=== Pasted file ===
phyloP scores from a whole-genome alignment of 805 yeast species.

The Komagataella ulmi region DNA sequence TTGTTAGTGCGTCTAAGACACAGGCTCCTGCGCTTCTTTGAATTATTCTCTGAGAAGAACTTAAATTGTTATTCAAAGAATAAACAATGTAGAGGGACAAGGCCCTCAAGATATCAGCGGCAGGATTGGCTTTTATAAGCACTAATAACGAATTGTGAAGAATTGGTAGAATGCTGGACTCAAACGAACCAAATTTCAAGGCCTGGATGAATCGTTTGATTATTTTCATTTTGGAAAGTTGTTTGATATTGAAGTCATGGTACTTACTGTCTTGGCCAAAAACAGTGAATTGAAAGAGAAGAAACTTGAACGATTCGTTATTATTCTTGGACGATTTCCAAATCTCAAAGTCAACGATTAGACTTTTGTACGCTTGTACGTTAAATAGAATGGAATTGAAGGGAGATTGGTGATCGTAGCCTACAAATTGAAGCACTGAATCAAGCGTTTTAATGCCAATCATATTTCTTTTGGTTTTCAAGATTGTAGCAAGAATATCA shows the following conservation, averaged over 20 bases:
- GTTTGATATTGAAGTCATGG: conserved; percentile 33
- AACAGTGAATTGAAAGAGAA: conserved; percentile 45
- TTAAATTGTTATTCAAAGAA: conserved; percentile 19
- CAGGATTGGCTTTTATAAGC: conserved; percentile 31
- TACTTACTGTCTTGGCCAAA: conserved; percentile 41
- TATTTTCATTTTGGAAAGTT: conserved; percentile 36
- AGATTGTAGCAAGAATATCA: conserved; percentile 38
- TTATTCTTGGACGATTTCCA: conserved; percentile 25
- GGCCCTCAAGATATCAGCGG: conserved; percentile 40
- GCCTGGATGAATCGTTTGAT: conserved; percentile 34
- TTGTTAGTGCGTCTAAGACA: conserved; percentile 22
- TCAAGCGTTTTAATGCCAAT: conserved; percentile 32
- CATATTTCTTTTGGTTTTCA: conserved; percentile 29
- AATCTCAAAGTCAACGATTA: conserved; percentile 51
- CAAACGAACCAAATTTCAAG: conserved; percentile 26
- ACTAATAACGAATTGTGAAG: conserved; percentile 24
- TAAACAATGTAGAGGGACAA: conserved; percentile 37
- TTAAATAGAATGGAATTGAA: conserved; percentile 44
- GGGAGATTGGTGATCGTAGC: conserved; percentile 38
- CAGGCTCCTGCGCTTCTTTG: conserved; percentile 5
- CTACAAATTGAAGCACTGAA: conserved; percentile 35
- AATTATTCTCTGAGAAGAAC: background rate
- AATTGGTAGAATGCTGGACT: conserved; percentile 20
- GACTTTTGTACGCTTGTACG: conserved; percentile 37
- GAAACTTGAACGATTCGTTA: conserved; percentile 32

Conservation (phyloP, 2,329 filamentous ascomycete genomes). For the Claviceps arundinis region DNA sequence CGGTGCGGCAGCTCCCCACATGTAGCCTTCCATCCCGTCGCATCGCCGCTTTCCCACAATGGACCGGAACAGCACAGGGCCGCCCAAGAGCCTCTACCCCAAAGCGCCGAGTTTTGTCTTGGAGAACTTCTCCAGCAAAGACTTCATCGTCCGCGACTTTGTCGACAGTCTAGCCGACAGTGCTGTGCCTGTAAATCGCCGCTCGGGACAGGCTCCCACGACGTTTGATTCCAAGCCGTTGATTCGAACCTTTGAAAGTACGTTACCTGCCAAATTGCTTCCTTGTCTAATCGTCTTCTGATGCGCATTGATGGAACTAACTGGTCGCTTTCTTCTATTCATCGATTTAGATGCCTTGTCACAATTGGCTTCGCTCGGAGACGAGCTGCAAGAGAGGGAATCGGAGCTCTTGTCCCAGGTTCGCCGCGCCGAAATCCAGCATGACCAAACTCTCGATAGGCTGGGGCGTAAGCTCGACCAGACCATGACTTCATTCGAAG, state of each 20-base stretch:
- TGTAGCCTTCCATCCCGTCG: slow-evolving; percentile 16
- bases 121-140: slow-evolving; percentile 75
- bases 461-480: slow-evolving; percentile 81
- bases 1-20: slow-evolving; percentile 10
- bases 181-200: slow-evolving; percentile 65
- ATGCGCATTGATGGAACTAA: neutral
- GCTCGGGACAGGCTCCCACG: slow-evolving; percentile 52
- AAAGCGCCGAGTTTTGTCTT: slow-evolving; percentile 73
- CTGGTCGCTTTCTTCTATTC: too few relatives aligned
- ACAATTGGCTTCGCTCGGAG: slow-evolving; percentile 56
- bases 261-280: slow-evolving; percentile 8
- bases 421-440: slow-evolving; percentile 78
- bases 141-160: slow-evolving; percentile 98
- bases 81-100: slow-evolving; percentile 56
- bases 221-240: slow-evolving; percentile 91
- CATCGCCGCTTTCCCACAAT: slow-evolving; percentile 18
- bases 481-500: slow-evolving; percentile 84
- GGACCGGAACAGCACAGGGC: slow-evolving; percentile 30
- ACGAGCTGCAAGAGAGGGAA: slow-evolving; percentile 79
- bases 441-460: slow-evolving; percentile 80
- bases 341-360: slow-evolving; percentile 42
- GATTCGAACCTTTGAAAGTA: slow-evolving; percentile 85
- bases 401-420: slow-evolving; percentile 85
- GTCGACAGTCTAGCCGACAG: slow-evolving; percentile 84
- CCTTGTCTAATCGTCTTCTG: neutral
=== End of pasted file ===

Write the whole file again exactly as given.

phyloP scores from a whole-genome alignment of 805 yeast species.

The Komagataella ulmi region DNA sequence TTGTTAGTGCGTCTAAGACACAGGCTCCTGCGCTTCTTTGAATTATTCTCTGAGAAGAACTTAAATTGTTATTCAAAGAATAAACAATGTAGAGGGACAAGGCCCTCAAGATATCAGCGGCAGGATTGGCTTTTATAAGCACTAATAACGAATTGTGAAGAATTGGTAGAATGCTGGACTCAAACGAACCAAATTTCAAGGCCTGGATGAATCGTTTGATTATTTTCATTTTGGAAAGTTGTTTGATATTGAAGTCATGGTACTTACTGTCTTGGCCAAAAACAGTGAATTGAAAGAGAAGAAACTTGAACGATTCGTTATTATTCTTGGACGATTTCCAAATCTCAAAGTCAACGATTAGACTTTTGTACGCTTGTACGTTAAATAGAATGGAATTGAAGGGAGATTGGTGATCGTAGCCTACAAATTGAAGCACTGAATCAAGCGTTTTAATGCCAATCATATTTCTTTTGGTTTTCAAGATTGTAGCAAGAATATCA shows the following conservation, averaged over 20 bases:
- GTTTGATATTGAAGTCATGG: conserved; percentile 33
- AACAGTGAATTGAAAGAGAA: conserved; percentile 45
- TTAAATTGTTATTCAAAGAA: conserved; percentile 19
- CAGGATTGGCTTTTATAAGC: conserved; percentile 31
- TACTTACTGTCTTGGCCAAA: conserved; percentile 41
- TATTTTCATTTTGGAAAGTT: conserved; percentile 36
- AGATTGTAGCAAGAATATCA: conserved; percentile 38
- TTATTCTTGGACGATTTCCA: conserved; percentile 25
- GGCCCTCAAGATATCAGCGG: conserved; percentile 40
- GCCTGGATGAATCGTTTGAT: conserved; percentile 34
- TTGTTAGTGCGTCTAAGACA: conserved; percentile 22
- TCAAGCGTTTTAATGCCAAT: conserved; percentile 32
- CATATTTCTTTTGGTTTTCA: conserved; percentile 29
- AATCTCAAAGTCAACGATTA: conserved; percentile 51
- CAAACGAACCAAATTTCAAG: conserved; percentile 26
- ACTAATAACGAATTGTGAAG: conserved; percentile 24
- TAAACAATGTAGAGGGACAA: conserved; percentile 37
- TTAAATAGAATGGAATTGAA: conserved; percentile 44
- GGGAGATTGGTGATCGTAGC: conserved; percentile 38
- CAGGCTCCTGCGCTTCTTTG: conserved; percentile 5
- CTACAAATTGAAGCACTGAA: conserved; percentile 35
- AATTATTCTCTGAGAAGAAC: background rate
- AATTGGTAGAATGCTGGACT: conserved; percentile 20
- GACTTTTGTACGCTTGTACG: conserved; percentile 37
- GAAACTTGAACGATTCGTTA: conserved; percentile 32

Conservation (phyloP, 2,329 filamentous ascomycete genomes). For the Claviceps arundinis region DNA sequence CGGTGCGGCAGCTCCCCACATGTAGCCTTCCATCCCGTCGCATCGCCGCTTTCCCACAATGGACCGGAACAGCACAGGGCCGCCCAAGAGCCTCTACCCCAAAGCGCCGAGTTTTGTCTTGGAGAACTTCTCCAGCAAAGACTTCATCGTCCGCGACTTTGTCGACAGTCTAGCCGACAGTGCTGTGCCTGTAAATCGCCGCTCGGGACAGGCTCCCACGACGTTTGATTCCAAGCCGTTGATTCGAACCTTTGAAAGTACGTTACCTGCCAAATTGCTTCCTTGTCTAATCGTCTTCTGATGCGCATTGATGGAACTAACTGGTCGCTTTCTTCTATTCATCGATTTAGATGCCTTGTCACAATTGGCTTCGCTCGGAGACGAGCTGCAAGAGAGGGAATCGGAGCTCTTGTCCCAGGTTCGCCGCGCCGAAATCCAGCATGACCAAACTCTCGATAGGCTGGGGCGTAAGCTCGACCAGACCATGACTTCATTCGAAG, state of each 20-base stretch:
- TGTAGCCTTCCATCCCGTCG: slow-evolving; percentile 16
- bases 121-140: slow-evolving; percentile 75
- bases 461-480: slow-evolving; percentile 81
- bases 1-20: slow-evolving; percentile 10
- bases 181-200: slow-evolving; percentile 65
- ATGCGCATTGATGGAACTAA: neutral
- GCTCGGGACAGGCTCCCACG: slow-evolving; percentile 52
- AAAGCGCCGAGTTTTGTCTT: slow-evolving; percentile 73
- CTGGTCGCTTTCTTCTATTC: too few relatives aligned
- ACAATTGGCTTCGCTCGGAG: slow-evolving; percentile 56
- bases 261-280: slow-evolving; percentile 8
- bases 421-440: slow-evolving; percentile 78
- bases 141-160: slow-evolving; percentile 98
- bases 81-100: slow-evolving; percentile 56
- bases 221-240: slow-evolving; percentile 91
- CATCGCCGCTTTCCCACAAT: slow-evolving; percentile 18
- bases 481-500: slow-evolving; percentile 84
- GGACCGGAACAGCACAGGGC: slow-evolving; percentile 30
- ACGAGCTGCAAGAGAGGGAA: slow-evolving; percentile 79
- bases 441-460: slow-evolving; percentile 80
- bases 341-360: slow-evolving; percentile 42
- GATTCGAACCTTTGAAAGTA: slow-evolving; percentile 85
- bases 401-420: slow-evolving; percentile 85
- GTCGACAGTCTAGCCGACAG: slow-evolving; percentile 84
- CCTTGTCTAATCGTCTTCTG: neutral